The doctor took me through the in and outs of chemotherapy, that I would start off by having two drugs injected and eight days later I would have one of them again. After that there would be a period of thirteen days to recuperate before going through the cycle again. I think the course is three times through this cycle. Then everything  would be evaluated (as it would be throughout the treatment).

I had a few questions:

  1. How effective is chemotherapy? I didn’t really end up with a clear answer to this. I can see why – cancer comes in different types and attacks different organs and chemotherapy doesn’t work with everyone.
  2. What’s the prognosis for what I have? Without chemo I would probably not last longer than a number of months and possibly a year or so. With chemo (if it works) I could get another four or five months. That was a bit of a surprise but not totally unexpected.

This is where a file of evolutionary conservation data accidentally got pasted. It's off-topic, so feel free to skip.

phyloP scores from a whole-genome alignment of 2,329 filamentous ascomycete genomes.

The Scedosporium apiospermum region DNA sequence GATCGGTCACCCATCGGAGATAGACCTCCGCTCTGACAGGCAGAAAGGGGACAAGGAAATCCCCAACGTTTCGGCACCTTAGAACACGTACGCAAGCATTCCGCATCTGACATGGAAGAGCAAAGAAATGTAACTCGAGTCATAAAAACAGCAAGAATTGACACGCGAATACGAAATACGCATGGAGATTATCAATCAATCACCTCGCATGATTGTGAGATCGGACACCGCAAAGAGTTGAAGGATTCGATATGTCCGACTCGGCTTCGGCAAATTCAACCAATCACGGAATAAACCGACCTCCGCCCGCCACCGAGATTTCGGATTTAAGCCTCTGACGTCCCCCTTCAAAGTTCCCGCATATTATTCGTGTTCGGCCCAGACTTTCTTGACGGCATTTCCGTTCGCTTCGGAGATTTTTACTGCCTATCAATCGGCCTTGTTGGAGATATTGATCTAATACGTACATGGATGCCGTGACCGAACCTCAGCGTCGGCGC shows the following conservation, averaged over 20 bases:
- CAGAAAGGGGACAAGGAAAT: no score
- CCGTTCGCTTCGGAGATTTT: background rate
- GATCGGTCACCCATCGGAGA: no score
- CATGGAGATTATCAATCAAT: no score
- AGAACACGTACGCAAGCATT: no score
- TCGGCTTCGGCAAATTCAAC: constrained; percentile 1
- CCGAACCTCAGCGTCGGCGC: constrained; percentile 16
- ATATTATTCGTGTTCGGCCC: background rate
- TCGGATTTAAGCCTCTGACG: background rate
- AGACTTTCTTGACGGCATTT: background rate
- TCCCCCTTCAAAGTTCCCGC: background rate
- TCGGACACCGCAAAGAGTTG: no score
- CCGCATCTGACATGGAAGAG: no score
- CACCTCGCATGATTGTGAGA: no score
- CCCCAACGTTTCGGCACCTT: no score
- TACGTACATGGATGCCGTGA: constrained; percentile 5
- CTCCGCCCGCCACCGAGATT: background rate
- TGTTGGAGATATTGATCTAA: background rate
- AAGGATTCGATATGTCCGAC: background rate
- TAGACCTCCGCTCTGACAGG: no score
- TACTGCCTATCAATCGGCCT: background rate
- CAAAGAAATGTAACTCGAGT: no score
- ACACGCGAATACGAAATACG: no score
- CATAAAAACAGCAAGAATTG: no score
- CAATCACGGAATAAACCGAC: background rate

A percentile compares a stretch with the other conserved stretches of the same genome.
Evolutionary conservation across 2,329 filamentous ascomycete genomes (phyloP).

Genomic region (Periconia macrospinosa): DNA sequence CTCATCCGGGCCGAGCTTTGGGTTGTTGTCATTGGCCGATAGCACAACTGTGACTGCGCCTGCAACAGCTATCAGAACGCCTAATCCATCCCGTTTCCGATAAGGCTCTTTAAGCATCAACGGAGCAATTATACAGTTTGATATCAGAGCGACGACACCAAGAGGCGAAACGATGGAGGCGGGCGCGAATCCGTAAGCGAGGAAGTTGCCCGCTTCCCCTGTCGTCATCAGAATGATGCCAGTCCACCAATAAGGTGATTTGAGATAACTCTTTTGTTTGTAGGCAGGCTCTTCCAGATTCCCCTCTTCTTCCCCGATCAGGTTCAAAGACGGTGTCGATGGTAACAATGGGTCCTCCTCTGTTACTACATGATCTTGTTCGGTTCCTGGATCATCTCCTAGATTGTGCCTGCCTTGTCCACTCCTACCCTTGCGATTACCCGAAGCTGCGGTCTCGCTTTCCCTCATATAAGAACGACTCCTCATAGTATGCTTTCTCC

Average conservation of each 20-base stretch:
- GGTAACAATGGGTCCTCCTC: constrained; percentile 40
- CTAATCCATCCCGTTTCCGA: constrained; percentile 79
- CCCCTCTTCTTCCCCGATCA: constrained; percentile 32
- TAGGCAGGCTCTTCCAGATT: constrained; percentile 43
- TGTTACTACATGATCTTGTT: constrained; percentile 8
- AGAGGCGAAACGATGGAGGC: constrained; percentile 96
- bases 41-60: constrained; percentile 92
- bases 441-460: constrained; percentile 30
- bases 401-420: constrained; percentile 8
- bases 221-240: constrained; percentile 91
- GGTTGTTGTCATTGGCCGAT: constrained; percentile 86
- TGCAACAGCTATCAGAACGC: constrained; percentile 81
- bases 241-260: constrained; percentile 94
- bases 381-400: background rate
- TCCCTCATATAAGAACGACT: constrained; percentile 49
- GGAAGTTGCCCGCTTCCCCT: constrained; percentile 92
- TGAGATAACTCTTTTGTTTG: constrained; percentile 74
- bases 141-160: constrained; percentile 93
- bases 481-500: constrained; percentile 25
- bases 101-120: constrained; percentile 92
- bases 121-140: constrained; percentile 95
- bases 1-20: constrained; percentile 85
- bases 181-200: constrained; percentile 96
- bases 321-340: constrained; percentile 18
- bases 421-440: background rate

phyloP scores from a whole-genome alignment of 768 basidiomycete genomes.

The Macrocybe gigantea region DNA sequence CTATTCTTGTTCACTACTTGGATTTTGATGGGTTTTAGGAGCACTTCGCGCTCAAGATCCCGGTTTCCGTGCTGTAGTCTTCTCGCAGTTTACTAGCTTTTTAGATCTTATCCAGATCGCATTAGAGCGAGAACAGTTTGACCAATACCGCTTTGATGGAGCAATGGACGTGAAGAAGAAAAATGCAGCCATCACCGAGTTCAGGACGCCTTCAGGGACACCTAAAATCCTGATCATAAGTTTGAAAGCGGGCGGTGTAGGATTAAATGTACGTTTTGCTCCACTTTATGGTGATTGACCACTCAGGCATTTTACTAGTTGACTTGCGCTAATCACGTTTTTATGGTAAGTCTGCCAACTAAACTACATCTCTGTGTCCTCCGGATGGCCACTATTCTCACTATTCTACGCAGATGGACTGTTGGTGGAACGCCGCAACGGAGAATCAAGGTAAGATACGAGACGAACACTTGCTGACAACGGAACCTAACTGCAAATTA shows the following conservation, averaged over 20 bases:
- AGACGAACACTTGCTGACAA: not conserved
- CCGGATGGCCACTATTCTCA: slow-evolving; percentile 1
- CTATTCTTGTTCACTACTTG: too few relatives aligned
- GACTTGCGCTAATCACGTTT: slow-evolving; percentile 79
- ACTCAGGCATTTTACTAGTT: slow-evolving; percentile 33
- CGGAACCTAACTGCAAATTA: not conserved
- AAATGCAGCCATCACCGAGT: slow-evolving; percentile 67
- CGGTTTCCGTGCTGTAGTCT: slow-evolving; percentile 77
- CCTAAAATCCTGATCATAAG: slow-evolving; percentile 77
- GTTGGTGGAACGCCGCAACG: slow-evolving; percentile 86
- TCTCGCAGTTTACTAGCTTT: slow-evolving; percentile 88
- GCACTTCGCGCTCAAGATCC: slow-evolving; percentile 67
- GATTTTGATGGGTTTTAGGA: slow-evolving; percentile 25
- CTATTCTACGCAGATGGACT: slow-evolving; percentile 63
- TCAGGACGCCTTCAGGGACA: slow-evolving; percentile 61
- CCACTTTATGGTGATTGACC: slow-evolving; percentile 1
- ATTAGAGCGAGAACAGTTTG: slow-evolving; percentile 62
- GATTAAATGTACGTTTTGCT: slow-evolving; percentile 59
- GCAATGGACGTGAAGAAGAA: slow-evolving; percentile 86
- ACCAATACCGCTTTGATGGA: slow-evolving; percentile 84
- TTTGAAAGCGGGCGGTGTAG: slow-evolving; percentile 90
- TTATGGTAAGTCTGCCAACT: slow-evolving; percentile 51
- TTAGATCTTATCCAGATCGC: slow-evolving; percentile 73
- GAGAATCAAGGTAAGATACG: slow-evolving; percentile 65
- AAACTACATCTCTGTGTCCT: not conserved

3. What are the negatives around chemo? It doesn’t work on everybody. People react differently, some have no problem with it while others get very sick. Also as it is attacking the cancer cells it also attacks the good cells, resulting in a lowering of resistance to any illnesses which are around.

At  the time I sort of thought, “What choice do I have”, so I said I would go ahead with it. A date was set, which is tomorrow, 24th August. After a few more tests – blood, height weight etc. Matthew ran me home. Royal_Lancaster_InfirmaryI wasn’t keen on telling the family but, when I told Denise, she wasn’t very surprised. Matthew seemed to take it well but Anna was upset at the news.